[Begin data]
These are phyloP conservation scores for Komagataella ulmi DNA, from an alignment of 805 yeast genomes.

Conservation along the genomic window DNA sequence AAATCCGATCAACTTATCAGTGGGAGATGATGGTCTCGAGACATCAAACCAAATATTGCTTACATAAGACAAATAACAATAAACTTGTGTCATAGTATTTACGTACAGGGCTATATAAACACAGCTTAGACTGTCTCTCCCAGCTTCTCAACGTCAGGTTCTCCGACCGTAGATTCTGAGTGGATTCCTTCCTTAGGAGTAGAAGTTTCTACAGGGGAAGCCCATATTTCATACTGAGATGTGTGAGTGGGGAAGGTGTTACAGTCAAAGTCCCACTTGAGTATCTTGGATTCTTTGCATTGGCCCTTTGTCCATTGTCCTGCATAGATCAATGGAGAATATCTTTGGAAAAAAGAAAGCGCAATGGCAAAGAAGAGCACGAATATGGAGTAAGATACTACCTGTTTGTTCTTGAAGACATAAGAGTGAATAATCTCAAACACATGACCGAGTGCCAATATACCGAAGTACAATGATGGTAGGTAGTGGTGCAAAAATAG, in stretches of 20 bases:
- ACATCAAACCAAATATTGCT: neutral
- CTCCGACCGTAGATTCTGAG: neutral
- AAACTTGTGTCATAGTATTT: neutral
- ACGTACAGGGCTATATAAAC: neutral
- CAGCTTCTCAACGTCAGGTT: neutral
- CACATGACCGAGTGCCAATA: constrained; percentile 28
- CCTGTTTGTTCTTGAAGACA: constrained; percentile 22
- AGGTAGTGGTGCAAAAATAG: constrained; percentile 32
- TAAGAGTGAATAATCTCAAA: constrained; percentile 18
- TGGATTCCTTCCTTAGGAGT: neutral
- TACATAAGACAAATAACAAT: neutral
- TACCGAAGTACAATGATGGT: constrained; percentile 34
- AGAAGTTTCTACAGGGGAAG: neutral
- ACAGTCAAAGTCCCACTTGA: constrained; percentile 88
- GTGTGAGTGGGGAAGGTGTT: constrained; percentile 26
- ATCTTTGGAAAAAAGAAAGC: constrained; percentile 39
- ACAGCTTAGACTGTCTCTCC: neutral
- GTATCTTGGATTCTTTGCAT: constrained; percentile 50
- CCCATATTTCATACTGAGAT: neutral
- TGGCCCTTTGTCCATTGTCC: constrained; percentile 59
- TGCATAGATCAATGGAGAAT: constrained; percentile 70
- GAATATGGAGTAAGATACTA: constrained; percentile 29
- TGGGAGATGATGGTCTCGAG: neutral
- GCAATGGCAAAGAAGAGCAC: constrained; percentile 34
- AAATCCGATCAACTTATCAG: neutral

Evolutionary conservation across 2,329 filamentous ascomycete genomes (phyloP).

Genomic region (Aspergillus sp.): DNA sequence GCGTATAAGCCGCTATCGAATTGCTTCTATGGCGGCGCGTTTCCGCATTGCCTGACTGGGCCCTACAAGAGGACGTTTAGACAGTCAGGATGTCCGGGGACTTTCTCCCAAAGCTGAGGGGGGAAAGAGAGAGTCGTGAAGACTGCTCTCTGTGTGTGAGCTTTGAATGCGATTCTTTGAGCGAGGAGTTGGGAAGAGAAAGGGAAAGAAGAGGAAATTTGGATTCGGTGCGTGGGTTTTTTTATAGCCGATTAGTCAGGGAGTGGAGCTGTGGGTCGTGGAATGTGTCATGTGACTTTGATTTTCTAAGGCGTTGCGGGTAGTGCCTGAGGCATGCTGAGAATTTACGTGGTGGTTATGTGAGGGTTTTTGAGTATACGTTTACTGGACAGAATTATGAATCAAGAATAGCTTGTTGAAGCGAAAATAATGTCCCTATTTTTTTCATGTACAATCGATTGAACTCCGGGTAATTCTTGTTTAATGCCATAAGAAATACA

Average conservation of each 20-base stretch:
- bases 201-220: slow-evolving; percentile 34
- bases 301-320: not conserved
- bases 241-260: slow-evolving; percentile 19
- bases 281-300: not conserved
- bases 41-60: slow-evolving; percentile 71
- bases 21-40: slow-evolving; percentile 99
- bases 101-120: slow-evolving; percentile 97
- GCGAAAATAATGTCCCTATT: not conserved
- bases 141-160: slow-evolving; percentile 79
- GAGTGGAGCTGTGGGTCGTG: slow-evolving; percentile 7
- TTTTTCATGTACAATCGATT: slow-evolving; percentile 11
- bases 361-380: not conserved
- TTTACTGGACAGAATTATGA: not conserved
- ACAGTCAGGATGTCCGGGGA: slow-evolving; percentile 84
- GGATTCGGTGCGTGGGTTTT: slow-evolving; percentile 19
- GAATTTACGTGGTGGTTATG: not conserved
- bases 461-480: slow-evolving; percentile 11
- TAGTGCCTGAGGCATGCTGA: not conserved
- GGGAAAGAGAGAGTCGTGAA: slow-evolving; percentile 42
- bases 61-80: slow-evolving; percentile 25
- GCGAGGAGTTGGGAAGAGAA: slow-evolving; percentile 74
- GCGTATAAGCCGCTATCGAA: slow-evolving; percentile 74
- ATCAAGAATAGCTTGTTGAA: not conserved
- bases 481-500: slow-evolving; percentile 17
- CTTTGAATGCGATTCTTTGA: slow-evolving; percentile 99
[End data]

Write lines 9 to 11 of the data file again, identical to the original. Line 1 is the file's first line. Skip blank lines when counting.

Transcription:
- CCTGTTTGTTCTTGAAGACA: constrained; percentile 22
- AGGTAGTGGTGCAAAAATAG: constrained; percentile 32
- TAAGAGTGAATAATCTCAAA: constrained; percentile 18